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Subcontracting and vertical integration in the Spanish cotton industry

  • Joan Ramon Rosés

This paper examines changes in the organization of the Spanish cotton industry from 1720 to 1860 in its core region of Catalonia. As the Spanish cotton industry adopted the most modern technology and experienced the transition to the factory system, cotton spinning and weaving mills became increasingly vertically integrated. Asset specificity more than other factors explained this tendency towards vertical integration. The probability for a firm of being vertically integrated was higher among firms located in districts with high concentration ratios and rose with size and the use of modern machinery. Simultaneously, subcontracting predominated in other phases of production and distribution where transaction costs appears to be less important.

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File URL: http://www.econ.upf.edu/docs/papers/downloads/816.pdf
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Paper provided by Department of Economics and Business, Universitat Pompeu Fabra in its series Economics Working Papers with number 816.

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Date of creation: Mar 2005
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Handle: RePEc:upf:upfgen:816
Contact details of provider: Web page: http://www.econ.upf.edu/

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  1. Stigler, George J & Sherwin, Robert A, 1985. "The Extent of the Market," Journal of Law and Economics, University of Chicago Press, vol. 28(3), pages 555-85, October.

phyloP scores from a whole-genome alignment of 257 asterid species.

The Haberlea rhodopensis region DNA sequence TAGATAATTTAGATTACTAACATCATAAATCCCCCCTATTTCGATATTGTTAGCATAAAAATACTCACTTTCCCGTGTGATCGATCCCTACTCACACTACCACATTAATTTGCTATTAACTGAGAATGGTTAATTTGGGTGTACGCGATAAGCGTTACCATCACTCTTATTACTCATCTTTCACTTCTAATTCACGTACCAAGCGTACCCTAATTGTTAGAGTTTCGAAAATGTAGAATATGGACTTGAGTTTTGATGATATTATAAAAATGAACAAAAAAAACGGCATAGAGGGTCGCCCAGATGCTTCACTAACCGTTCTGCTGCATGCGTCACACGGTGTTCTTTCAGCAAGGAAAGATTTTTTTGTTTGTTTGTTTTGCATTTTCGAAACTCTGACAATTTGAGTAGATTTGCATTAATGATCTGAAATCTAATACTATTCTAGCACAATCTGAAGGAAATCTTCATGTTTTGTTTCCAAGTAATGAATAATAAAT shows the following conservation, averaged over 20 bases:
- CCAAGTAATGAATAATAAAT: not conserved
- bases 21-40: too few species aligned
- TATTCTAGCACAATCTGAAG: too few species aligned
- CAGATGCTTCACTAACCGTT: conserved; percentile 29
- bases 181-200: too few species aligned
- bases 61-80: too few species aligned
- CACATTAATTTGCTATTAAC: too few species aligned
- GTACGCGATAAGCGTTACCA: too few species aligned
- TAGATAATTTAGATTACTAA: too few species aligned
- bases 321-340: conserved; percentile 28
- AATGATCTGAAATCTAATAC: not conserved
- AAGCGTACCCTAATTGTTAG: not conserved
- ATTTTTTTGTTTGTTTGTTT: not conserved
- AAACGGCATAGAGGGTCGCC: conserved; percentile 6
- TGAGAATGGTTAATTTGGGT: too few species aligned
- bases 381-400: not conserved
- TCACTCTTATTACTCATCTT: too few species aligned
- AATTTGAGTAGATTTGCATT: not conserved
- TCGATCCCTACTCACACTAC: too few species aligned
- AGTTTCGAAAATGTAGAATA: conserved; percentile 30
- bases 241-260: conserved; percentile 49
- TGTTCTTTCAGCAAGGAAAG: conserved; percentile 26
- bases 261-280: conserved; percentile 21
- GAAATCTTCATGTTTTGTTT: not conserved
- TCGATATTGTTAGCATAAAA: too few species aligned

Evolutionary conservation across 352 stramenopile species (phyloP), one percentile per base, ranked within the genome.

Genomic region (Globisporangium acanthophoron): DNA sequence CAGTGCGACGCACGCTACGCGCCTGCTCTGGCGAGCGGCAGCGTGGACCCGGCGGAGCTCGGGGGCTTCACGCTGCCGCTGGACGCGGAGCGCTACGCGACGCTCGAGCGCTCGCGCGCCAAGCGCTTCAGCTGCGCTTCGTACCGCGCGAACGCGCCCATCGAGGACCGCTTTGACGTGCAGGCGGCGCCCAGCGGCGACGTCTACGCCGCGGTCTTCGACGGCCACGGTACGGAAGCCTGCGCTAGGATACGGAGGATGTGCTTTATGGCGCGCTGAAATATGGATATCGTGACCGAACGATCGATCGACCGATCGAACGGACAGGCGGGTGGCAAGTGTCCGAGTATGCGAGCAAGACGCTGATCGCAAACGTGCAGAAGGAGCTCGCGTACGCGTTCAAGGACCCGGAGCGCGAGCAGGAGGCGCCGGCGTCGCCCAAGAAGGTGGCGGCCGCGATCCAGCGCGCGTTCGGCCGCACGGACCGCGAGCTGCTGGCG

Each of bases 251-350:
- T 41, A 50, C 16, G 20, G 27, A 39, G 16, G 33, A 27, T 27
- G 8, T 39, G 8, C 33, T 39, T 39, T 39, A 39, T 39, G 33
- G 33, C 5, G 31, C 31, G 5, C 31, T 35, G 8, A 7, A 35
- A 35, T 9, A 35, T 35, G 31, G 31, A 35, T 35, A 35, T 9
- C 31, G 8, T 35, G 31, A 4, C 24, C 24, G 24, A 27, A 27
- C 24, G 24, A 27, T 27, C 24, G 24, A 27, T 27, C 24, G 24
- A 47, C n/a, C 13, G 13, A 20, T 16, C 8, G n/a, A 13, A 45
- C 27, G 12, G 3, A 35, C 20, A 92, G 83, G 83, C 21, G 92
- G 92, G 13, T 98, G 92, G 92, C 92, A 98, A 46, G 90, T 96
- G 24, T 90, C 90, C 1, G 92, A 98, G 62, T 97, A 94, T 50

2. Huberman, Michael, 1990. "Vertical Disintegration in Lancashire: A Comment on Temin," The Journal of Economic History, Cambridge University Press, vol. 50(03), pages 683-690, September.
  3. Gonzalez-Diaz, Manuel & Arrunada, Benito & Fernandez, Alberto, 2000. "Causes of subcontracting: evidence from panel data on construction firms," Journal of Economic Behavior & Organization, Elsevier, vol. 42(2), pages 167-187, June.
  4. Temin, Peter, 1988. "Product Quality and Vertical Integration in the Early Cotton Textile Industry," The Journal of Economic History, Cambridge University Press, vol. 48(04), pages 891-907, December.
  5. Sicsic Pierre, 1994. "Establishment Size and Economies of Scale in 19th-Century France," Explorations in Economic History, Elsevier, vol. 31(4), pages 453-478, October.
  6. Shelanski, Howard A & Klein, Peter G, 1995. "Empirical Research in Transaction Cost Economics: A Review and Assessment," Journal of Law, Economics and Organization, Oxford University Press, vol. 11(2), pages 335-61, October.
  7. Lyons, John S., 1985. "Vertical Integration in the British Cotton Industry, 1825–1850: a Revision," The Journal of Economic History, Cambridge University Press, vol. 45(02), pages 419-425, June.
  8. Caves, Richard E. & Bradburd, Ralph M., 1988. "The empirical determinants of vertical integration," Journal of Economic Behavior & Organization, Elsevier, vol. 9(3), pages 265-279, April.
  9. Oliver Hart & Sanford Grossman, 1985. "The Costs and Benefits of Ownership: A Theory of Vertical and Lateral Integration," Working papers 372, Massachusetts Institute of Technology (MIT), Department of Economics.
  10. MacDonald, James M, 1985. "Market Exchange or Vertical Integration: An Empirical Analysis," The Review of Economics and Statistics, MIT Press, vol. 67(2), pages 327-31, May.
  11. Joskow, Paul L, 1987. "Contract Duration and Relationship-Specific Investments: Empirical Evidence from Coal Markets," American Economic Review, American Economic Association, vol. 77(1), pages 168-85, March.
  12. George J. Stigler, 1951. "The Division of Labor is Limited by the Extent of the Market," Journal of Political Economy, University of Chicago Press, vol. 59, pages 185.
  13. Clark, Gregory, 1987. "Why Isn't the Whole World Developed? Lessons from the Cotton Mills," The Journal of Economic History, Cambridge University Press, vol. 47(01), pages 141-173, March.
  14. Ribas, Josep M. Delgado, 1995. "Mercado interno versus mercado colonial en la primera industrialización española," Revista de Historia Económica, Cambridge University Press, vol. 13(01), pages 11-31, March.
  15. Klein, Benjamin & Crawford, Robert G & Alchian, Armen A, 1978. "Vertical Integration, Appropriable Rents, and the Competitive Contracting Process," Journal of Law and Economics, University of Chicago Press, vol. 21(2), pages 297-326, October.
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